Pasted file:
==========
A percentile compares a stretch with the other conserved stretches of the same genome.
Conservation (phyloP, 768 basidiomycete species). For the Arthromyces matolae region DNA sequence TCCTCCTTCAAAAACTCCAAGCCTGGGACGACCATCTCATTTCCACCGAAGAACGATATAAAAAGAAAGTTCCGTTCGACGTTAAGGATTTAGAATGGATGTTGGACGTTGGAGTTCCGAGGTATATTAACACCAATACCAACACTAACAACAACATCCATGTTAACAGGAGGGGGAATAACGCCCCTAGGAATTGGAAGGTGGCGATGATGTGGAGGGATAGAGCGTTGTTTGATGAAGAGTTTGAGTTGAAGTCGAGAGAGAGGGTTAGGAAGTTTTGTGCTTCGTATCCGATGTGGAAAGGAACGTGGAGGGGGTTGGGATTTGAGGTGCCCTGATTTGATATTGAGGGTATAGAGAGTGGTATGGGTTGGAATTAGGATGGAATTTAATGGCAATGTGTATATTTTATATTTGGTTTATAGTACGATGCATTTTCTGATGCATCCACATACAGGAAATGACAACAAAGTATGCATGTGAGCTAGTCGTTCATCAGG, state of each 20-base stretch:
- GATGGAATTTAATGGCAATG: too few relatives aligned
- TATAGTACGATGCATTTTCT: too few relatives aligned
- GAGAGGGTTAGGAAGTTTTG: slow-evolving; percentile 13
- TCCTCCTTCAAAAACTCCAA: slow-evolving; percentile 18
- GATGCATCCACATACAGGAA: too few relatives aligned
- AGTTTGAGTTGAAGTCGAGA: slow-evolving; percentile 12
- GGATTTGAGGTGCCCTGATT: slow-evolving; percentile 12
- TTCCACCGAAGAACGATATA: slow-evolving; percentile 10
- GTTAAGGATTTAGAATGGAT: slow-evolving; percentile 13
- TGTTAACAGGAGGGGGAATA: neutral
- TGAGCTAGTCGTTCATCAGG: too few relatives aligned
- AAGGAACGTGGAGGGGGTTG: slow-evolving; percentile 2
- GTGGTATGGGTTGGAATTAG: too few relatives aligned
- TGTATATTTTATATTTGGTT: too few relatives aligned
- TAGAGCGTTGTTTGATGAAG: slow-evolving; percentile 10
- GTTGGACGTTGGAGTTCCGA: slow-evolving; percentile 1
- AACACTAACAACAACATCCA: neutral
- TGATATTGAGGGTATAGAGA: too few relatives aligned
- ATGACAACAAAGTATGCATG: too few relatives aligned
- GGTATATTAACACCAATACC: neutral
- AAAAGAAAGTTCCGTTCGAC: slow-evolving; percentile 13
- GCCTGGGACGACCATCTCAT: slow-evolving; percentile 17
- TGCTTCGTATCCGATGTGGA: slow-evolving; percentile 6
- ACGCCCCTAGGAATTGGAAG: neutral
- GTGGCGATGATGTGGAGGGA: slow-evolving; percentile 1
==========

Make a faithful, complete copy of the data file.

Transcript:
A percentile compares a stretch with the other conserved stretches of the same genome.
Conservation (phyloP, 768 basidiomycete species). For the Arthromyces matolae region DNA sequence TCCTCCTTCAAAAACTCCAAGCCTGGGACGACCATCTCATTTCCACCGAAGAACGATATAAAAAGAAAGTTCCGTTCGACGTTAAGGATTTAGAATGGATGTTGGACGTTGGAGTTCCGAGGTATATTAACACCAATACCAACACTAACAACAACATCCATGTTAACAGGAGGGGGAATAACGCCCCTAGGAATTGGAAGGTGGCGATGATGTGGAGGGATAGAGCGTTGTTTGATGAAGAGTTTGAGTTGAAGTCGAGAGAGAGGGTTAGGAAGTTTTGTGCTTCGTATCCGATGTGGAAAGGAACGTGGAGGGGGTTGGGATTTGAGGTGCCCTGATTTGATATTGAGGGTATAGAGAGTGGTATGGGTTGGAATTAGGATGGAATTTAATGGCAATGTGTATATTTTATATTTGGTTTATAGTACGATGCATTTTCTGATGCATCCACATACAGGAAATGACAACAAAGTATGCATGTGAGCTAGTCGTTCATCAGG, state of each 20-base stretch:
- GATGGAATTTAATGGCAATG: too few relatives aligned
- TATAGTACGATGCATTTTCT: too few relatives aligned
- GAGAGGGTTAGGAAGTTTTG: slow-evolving; percentile 13
- TCCTCCTTCAAAAACTCCAA: slow-evolving; percentile 18
- GATGCATCCACATACAGGAA: too few relatives aligned
- AGTTTGAGTTGAAGTCGAGA: slow-evolving; percentile 12
- GGATTTGAGGTGCCCTGATT: slow-evolving; percentile 12
- TTCCACCGAAGAACGATATA: slow-evolving; percentile 10
- GTTAAGGATTTAGAATGGAT: slow-evolving; percentile 13
- TGTTAACAGGAGGGGGAATA: neutral
- TGAGCTAGTCGTTCATCAGG: too few relatives aligned
- AAGGAACGTGGAGGGGGTTG: slow-evolving; percentile 2
- GTGGTATGGGTTGGAATTAG: too few relatives aligned
- TGTATATTTTATATTTGGTT: too few relatives aligned
- TAGAGCGTTGTTTGATGAAG: slow-evolving; percentile 10
- GTTGGACGTTGGAGTTCCGA: slow-evolving; percentile 1
- AACACTAACAACAACATCCA: neutral
- TGATATTGAGGGTATAGAGA: too few relatives aligned
- ATGACAACAAAGTATGCATG: too few relatives aligned
- GGTATATTAACACCAATACC: neutral
- AAAAGAAAGTTCCGTTCGAC: slow-evolving; percentile 13
- GCCTGGGACGACCATCTCAT: slow-evolving; percentile 17
- TGCTTCGTATCCGATGTGGA: slow-evolving; percentile 6
- ACGCCCCTAGGAATTGGAAG: neutral
- GTGGCGATGATGTGGAGGGA: slow-evolving; percentile 1